In March, a California home sold for $1 million over asking price. In South Florida, renters are bidding up rents and offering to pay a year’s worth of rent up front. Across the country, homes are on the market for just 24 hours before sellers are bombarded with multiple offers, often well above asking price.
No matter what state you live in, stories like these are becoming the norm.
People are desperate for housing. While many are stunned by the current market, it shouldn’t be surprising. The stress of the pandemic has created short-term conditions that have slowed the production of housing.
In spring 2020, several governors halted home construction, considering it a non-essential business. For example, Governor Gavin Newsom of California shuttered new construction of homes and other building-based businesses for over a month.
And while businesses were shuttered, the cost of construction materials skyrocketed, increasing nearly 20% in one year as global supply chains crashed.
Demand has also shifted. In spring 2020, people delayed home purchases due to uncertainty about the future, and fewer people. Then, as companies began to embrace remote working, some workers began to move to more attractive or cheaper areas—and demand for new housing in those areas quickly outstripped supply.
It wasn’t only homeowners who stayed put at the beginning of the pandemic—so did renters. As a result, apartment turnover rates dropped to the lowest they’ve been in decades. And uncertainty and eviction moratoriums have kept renters in their apartments, making it difficult for newcomers to find housing.
But those are just the short-term issues that have created the current housing shortage. Long-term issues eventually would have brought us here.
California has been creating more jobs than housing for decades. Between 2012 and 2017 in the Bay Area, only one new unit of housing was permitted for every six jobs created. So it shouldn’t be surprising that during the pandemic, of the Bay Area population left with their remote jobs for cheaper housing—flooding markets in Texas, Arizona, and other western states.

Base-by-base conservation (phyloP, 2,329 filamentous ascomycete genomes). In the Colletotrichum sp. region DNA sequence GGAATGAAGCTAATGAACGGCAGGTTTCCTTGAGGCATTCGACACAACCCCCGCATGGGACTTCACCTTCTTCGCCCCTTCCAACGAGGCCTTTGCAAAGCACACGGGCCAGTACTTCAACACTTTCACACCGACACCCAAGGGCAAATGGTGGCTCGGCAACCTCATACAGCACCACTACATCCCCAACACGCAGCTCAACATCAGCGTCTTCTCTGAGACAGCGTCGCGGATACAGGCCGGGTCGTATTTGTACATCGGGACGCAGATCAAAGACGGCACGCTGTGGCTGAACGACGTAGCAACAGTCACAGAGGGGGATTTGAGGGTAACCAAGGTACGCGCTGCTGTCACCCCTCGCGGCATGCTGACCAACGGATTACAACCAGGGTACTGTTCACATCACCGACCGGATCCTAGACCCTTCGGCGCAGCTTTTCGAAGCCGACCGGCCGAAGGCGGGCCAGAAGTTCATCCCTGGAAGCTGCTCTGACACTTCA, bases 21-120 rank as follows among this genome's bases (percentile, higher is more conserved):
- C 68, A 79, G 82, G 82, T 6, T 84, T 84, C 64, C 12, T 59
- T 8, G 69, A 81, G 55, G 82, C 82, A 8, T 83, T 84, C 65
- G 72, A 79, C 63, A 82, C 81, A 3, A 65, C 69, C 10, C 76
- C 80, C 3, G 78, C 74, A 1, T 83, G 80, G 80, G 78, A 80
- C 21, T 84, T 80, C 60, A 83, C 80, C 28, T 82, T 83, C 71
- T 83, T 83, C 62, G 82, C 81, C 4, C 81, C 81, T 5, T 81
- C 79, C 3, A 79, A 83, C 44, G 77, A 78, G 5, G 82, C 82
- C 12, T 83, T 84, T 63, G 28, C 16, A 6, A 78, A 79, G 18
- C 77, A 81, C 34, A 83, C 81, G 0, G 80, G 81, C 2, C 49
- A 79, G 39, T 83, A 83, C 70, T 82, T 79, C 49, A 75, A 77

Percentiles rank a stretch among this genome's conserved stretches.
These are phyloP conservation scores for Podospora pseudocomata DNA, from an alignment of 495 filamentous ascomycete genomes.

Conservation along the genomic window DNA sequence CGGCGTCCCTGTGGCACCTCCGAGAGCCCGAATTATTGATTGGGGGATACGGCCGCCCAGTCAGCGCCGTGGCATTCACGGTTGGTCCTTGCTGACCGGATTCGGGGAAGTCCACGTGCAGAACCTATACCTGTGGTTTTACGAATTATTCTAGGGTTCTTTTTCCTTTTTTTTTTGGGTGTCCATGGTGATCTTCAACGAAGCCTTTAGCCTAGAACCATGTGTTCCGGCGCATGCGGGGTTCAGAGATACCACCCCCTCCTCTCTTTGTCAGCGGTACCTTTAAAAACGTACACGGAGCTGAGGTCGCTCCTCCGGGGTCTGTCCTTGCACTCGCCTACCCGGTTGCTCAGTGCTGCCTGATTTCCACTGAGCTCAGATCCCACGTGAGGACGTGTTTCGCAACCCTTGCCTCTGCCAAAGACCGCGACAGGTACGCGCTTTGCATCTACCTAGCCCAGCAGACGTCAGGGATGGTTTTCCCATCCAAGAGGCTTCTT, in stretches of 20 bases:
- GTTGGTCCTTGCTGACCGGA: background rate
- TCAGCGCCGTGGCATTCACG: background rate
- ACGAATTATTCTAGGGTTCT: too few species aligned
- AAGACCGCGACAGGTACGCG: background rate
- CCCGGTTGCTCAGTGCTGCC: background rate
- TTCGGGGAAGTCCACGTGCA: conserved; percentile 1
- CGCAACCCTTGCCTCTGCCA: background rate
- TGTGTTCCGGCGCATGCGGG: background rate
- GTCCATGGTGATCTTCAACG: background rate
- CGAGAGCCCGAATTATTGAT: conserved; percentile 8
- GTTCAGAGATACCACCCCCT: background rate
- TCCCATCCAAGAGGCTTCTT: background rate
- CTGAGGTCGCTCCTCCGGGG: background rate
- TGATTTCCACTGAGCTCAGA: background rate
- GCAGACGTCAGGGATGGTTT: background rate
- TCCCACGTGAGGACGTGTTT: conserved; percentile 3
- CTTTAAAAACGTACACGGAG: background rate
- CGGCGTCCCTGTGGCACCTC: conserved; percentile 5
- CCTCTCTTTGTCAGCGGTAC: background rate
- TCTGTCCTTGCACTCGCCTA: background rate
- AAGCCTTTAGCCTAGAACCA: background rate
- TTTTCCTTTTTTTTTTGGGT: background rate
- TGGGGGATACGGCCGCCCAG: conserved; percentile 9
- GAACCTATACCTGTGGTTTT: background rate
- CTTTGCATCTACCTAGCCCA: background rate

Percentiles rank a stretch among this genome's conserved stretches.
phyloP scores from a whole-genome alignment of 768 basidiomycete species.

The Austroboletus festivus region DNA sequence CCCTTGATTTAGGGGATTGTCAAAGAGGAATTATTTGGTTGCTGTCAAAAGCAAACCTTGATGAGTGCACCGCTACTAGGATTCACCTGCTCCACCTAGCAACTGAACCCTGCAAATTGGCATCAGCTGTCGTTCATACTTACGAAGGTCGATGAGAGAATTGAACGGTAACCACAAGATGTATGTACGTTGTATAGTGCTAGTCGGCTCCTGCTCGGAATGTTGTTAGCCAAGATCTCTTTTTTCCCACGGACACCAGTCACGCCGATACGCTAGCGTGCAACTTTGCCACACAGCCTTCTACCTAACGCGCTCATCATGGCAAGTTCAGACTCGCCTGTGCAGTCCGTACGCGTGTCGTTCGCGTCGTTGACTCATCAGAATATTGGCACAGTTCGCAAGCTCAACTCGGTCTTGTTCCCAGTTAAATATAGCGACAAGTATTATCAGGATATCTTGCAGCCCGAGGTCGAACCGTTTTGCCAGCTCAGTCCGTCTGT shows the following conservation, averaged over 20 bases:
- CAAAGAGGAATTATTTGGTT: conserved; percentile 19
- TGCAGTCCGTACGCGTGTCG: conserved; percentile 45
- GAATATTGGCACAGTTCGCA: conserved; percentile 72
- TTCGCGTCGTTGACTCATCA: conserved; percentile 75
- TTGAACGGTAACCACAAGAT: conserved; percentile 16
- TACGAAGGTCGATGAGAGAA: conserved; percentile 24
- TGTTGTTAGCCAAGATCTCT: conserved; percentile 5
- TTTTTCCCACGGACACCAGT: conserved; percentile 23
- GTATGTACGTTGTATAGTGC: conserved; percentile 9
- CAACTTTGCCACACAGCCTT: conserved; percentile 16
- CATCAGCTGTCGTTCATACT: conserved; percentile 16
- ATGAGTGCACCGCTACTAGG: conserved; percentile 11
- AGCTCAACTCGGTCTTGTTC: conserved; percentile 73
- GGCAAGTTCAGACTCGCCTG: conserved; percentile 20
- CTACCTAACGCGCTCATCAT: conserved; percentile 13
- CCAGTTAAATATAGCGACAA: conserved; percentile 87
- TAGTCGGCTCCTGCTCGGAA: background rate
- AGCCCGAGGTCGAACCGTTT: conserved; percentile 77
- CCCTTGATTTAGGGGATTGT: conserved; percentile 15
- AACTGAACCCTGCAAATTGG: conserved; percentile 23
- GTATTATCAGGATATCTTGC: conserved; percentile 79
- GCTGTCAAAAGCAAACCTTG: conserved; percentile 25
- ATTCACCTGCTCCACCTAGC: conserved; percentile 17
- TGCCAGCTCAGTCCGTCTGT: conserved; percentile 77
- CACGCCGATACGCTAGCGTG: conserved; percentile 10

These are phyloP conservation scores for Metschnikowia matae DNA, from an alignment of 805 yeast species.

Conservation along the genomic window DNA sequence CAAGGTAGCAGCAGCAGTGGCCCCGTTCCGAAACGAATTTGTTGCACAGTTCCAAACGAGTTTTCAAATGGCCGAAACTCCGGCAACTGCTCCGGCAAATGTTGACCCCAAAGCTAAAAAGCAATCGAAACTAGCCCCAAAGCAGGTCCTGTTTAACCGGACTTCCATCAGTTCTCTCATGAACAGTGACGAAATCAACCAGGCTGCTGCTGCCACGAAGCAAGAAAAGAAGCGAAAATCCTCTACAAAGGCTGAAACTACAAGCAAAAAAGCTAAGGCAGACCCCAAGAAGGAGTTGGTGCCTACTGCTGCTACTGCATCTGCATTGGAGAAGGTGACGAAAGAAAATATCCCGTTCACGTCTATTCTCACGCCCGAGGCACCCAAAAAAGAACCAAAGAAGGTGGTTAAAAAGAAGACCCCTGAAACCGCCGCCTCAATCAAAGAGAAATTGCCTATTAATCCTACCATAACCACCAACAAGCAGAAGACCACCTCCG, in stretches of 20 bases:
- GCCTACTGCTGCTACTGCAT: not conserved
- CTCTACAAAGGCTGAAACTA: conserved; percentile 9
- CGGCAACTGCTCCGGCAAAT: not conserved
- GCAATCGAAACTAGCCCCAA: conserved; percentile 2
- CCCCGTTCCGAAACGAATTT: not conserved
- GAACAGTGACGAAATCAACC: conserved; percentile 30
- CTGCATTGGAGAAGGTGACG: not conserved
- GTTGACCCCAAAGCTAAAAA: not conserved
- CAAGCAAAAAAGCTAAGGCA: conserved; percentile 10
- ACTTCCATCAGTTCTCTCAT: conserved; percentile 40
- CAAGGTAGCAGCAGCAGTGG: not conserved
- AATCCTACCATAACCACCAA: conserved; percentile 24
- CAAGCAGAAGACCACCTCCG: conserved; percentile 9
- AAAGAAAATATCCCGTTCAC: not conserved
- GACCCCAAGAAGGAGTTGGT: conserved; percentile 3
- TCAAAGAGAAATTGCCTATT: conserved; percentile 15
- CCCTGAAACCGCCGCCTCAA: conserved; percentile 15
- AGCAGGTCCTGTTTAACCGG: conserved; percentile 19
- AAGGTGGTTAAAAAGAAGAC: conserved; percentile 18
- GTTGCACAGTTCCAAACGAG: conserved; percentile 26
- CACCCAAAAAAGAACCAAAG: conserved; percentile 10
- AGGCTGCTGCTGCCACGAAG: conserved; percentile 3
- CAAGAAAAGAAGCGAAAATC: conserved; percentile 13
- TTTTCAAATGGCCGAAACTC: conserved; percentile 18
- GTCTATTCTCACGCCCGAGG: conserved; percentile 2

The roots of this crisis date back to the 1950s and earlier, when local governments began imposing strict land use policies at the behest of their constituents. These policies blocked newcomers and were pushed by residents who didn’t like change, didn’t want more traffic, or didn’t like the color of prospective newcomers’ skin.
Two policies are particularly effective at preventing new construction: zoning laws and the California Environmental Quality Act (CEQA).
In California, over two-thirds of residential land is zoned for single-family housing, which prevents property owners from turning homes into duplexes. Developers are unable to build any multi-family housing or fill in properties to maximize land use.
CEQA exacerbates these problems. Under CEQA, anyone in California can sue to stop or delay a project, which drives up construction costs. Not only do neighboring homeowners have the power to reject new housing developments, but so do people or special interest groups that don’t live anywhere near a project. The result is higher construction costs and large swaths of land that are barred for development, which ultimately pushes housing farther away from metropolitan centers and economic opportunities.
The long-term solution is to loosen up zoning regulations and narrow the scope of CEQA to protecting the environment, not blocking new home construction.
But California can also act now to reduce constraints on building new housing. With the cost of construction materials high, the obvious solution is to allow builders to do more with less. Additions, accessory dwelling units, tiny homes, or conversion of single-family homes to duplexes are less expensive ways to add new housing and don’t dramatically change neighborhoods.
This article is part one in a series on the housing crisis in California.